Worksite wellness programs are as much about organizational change as they are individual change. Read on to learn about the three levels of organizational culture you must address in order to successfully change your organization’s culture.
Within the worksite wellness community, there is considerable discussion taking place today about the role of culture and in particular, creating a culture of health or wellness within an organization. But I see very little about how to successfully change an organization’s culture.
Most of what I see being written and discussed about culture change only addresses one level of organizational culture – the most visible level, namely the workplace environment. If you really want to successfully change your organization’s culture, you must address culture change at all three levels of a culture. What are these three levels?
Level 1: The Workplace Environment
The workplace environment is the most visible element of culture and consists of both the material and nonmaterial objects and patterns of behavior within the organization. These are sometimes referred to as the artifacts of the organization. They would include such examples as:
• The physical workplaces, environment and furnishings
• Employee dress
• Leadership style and employee behavior and interactions
• Language, stories and myths
• Ceremonies and celebrations
Level 2: How the Culture Gets Expressed
This level, while still visible, primarily reflects the organization’s written and visual communications. Examples at this level would include:
• Branding (logo, tag line, colors used, etc.)
• Mission and vision statements
• Values statements
• Codes of conduct
• Ethics statements
• Annual reports to stakeholders
• Other types of visual and written communications
Level 3: Underlying Values, Beliefs and Assumptions
This level is the assumptions made about how life in the organization should be. Since this level is invisible, its elements are often assumed or taken for granted. The cultural elements at this level are reflected in what is visible in levels 1 and 2. Despite this, these elements are very powerful elements of an organization’s culture.
Values are emotional desires and wants. They are the things that are important to people and from this perspective, can’t be overlooked.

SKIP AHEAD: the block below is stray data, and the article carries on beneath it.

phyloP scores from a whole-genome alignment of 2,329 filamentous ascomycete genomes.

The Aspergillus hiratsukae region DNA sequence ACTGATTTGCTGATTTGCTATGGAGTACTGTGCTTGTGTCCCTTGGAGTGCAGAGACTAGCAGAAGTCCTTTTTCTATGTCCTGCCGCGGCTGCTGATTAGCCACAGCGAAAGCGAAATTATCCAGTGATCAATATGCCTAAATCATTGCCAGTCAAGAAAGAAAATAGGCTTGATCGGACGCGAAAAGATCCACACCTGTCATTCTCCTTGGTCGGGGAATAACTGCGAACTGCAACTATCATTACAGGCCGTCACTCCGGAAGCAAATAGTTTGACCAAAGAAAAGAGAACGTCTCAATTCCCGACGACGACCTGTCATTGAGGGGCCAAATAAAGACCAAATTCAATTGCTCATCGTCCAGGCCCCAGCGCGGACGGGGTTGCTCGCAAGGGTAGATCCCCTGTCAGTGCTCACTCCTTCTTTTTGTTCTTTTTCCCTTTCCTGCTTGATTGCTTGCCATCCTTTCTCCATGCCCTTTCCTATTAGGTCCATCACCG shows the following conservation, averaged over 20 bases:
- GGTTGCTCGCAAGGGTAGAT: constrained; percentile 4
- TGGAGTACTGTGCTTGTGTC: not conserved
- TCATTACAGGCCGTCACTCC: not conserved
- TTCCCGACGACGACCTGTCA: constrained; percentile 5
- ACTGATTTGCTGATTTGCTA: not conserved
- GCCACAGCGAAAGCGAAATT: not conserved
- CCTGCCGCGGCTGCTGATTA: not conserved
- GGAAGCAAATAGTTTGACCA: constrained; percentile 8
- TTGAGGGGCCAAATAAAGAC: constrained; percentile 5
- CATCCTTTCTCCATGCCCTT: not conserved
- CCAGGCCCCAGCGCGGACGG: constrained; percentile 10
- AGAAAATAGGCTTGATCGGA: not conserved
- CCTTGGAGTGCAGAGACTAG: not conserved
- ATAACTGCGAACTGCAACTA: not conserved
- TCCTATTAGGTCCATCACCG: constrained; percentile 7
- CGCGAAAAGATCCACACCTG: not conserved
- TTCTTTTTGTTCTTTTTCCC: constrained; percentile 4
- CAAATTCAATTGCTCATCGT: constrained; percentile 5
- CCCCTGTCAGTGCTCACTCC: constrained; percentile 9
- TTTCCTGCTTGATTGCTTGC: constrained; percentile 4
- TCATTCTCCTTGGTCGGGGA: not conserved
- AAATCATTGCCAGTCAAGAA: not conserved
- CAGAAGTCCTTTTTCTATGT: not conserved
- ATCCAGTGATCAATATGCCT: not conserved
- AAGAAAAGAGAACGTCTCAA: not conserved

Beliefs are cognitively held views about truth and reality. The basics of the beliefs come from our life’s experiences and the way we perceive them. At their core, the beliefs may or may not be based on fact. That does not mean we believe them any less.
Other assumptions at this level include spirit, truths and organizational scripts. The values, beliefs and other assumptions all combine to form the organization’s underlying assumptions upon which the Levels 1 and 2 of culture are based. These cultural elements are also the most difficult to change.
As a worksite wellness coordinator, if you are interested in or engaged in cultural change initiatives, plan your initiatives to include all three levels of culture.
As a nationally certified Wellness Culture Coach, I invite you to allow me to help you with your culture change journey. I can help you access numerous culture change tools, resources and materials. I can also help you create an effective, successful and sustainable wellness program. I specialize in mentoring worksite wellness program coordinators and creating Done With You worksite wellness and well-being programs. You can contact me at email@example.com
Brought to you by Bill McPeck, Your Worksite Wellness Mentor. Dedicated to helping organizations create positive, healthy organizational cultures and worksite wellness coordinators create successful, sustainable worksite wellness and well-being programs, especially in small employer settings.